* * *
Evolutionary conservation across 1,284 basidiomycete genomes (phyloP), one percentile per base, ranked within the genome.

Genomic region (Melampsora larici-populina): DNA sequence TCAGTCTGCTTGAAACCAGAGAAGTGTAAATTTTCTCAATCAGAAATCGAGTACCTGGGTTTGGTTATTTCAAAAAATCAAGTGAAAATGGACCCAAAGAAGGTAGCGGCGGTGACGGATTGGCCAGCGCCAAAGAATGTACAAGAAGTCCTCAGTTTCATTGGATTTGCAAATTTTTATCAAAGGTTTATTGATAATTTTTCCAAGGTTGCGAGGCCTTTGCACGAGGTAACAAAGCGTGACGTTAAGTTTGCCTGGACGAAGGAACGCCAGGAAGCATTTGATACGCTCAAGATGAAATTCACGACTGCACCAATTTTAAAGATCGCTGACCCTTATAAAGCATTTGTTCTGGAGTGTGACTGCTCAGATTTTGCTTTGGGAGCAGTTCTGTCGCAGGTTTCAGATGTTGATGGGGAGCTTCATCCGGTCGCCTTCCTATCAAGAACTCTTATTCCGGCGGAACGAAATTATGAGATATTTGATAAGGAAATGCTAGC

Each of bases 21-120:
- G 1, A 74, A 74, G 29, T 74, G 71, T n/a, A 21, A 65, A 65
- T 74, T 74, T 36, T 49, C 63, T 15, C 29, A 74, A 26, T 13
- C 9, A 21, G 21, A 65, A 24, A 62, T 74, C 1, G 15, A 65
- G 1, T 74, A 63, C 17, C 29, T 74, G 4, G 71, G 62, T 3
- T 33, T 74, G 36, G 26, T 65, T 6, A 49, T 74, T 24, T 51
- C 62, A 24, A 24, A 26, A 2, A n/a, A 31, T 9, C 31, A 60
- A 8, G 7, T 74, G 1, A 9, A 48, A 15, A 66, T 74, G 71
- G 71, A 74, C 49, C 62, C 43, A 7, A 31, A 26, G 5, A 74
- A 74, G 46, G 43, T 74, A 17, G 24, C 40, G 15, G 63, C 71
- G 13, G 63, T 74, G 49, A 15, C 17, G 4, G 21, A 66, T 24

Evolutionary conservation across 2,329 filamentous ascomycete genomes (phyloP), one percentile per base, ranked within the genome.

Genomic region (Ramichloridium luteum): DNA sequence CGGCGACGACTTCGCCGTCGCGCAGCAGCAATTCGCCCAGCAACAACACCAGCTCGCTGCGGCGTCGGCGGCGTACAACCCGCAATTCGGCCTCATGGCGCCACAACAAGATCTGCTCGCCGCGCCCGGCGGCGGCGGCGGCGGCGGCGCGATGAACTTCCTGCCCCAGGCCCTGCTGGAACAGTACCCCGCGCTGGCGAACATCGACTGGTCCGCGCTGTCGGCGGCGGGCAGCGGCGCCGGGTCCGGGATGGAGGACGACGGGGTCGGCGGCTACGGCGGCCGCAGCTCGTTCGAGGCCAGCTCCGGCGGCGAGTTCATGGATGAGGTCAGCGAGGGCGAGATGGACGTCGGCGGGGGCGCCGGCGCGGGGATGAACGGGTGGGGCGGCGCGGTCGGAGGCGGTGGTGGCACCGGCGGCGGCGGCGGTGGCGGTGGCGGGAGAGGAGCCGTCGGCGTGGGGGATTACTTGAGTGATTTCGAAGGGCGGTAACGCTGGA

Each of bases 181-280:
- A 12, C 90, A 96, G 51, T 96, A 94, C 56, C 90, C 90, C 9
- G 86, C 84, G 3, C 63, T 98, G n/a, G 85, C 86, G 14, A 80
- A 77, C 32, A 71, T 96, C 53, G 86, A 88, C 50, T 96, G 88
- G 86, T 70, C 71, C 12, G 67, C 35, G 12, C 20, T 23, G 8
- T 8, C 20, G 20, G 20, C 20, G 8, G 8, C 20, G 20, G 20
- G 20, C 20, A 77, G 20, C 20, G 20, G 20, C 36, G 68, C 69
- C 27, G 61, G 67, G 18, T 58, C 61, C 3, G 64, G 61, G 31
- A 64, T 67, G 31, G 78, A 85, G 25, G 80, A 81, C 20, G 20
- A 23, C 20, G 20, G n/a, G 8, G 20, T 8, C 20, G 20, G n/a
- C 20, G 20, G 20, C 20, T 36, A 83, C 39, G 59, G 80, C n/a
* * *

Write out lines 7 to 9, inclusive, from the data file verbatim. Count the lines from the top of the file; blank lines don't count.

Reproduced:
- G 1, T 74, A 63, C 17, C 29, T 74, G 4, G 71, G 62, T 3
- T 33, T 74, G 36, G 26, T 65, T 6, A 49, T 74, T 24, T 51
- C 62, A 24, A 24, A 26, A 2, A n/a, A 31, T 9, C 31, A 60